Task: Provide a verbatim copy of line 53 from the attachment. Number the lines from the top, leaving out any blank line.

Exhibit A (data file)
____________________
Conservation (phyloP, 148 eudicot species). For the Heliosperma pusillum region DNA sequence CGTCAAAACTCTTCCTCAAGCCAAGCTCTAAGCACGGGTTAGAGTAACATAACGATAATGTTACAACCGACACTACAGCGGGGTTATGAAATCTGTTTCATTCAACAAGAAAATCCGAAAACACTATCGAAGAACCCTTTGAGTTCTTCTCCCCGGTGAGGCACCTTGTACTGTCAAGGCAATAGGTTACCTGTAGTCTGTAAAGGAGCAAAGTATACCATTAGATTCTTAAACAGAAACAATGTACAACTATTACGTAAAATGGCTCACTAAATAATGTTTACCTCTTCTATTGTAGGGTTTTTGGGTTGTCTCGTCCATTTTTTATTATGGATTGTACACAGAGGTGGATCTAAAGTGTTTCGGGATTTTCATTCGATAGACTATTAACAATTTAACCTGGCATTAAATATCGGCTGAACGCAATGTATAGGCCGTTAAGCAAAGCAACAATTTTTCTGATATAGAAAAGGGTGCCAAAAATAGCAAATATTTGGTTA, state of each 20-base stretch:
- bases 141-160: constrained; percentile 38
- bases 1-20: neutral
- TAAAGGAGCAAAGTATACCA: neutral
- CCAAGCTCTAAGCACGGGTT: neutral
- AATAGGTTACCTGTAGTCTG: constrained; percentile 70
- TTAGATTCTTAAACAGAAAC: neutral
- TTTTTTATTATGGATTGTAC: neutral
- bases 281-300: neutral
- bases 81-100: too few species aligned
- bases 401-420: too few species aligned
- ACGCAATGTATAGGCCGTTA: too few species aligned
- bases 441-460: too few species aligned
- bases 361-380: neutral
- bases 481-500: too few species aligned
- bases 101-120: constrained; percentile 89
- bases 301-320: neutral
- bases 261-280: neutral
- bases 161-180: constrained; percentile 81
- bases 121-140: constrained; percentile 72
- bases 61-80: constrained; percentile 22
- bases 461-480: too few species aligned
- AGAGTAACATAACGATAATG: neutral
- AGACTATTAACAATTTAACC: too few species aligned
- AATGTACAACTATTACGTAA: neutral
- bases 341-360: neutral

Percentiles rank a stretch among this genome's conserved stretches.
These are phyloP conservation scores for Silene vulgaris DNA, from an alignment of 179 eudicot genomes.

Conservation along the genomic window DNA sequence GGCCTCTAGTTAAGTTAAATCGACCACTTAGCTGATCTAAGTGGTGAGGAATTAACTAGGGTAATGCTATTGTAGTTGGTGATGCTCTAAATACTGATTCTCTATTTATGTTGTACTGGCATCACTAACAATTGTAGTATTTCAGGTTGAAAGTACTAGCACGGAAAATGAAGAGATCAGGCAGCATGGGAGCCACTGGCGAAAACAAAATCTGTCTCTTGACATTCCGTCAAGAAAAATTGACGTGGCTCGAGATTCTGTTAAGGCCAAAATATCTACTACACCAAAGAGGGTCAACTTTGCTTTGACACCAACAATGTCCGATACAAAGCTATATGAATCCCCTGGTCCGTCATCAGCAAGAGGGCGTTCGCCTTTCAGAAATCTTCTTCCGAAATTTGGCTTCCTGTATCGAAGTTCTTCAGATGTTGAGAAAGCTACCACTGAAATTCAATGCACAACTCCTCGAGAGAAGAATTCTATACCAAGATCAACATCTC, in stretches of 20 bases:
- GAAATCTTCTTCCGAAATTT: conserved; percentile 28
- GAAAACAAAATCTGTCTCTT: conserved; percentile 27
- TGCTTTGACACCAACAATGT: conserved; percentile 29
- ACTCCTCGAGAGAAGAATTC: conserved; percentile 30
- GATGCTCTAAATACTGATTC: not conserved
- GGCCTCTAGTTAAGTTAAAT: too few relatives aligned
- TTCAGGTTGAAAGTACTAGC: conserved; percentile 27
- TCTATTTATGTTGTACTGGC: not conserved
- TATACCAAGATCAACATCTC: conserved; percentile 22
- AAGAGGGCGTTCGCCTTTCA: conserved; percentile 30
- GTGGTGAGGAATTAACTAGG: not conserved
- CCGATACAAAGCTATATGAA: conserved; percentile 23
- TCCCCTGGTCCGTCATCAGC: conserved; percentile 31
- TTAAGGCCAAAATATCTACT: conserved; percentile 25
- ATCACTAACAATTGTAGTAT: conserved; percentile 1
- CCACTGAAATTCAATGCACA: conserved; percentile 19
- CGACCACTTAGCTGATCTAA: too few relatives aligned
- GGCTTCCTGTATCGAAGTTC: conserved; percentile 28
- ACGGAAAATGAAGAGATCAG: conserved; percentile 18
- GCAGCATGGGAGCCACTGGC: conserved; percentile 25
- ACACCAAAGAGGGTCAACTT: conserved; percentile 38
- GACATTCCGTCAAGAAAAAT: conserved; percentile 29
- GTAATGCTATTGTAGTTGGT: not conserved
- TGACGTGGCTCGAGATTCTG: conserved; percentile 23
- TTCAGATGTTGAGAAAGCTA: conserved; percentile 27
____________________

- TGACGTGGCTCGAGATTCTG: conserved; percentile 23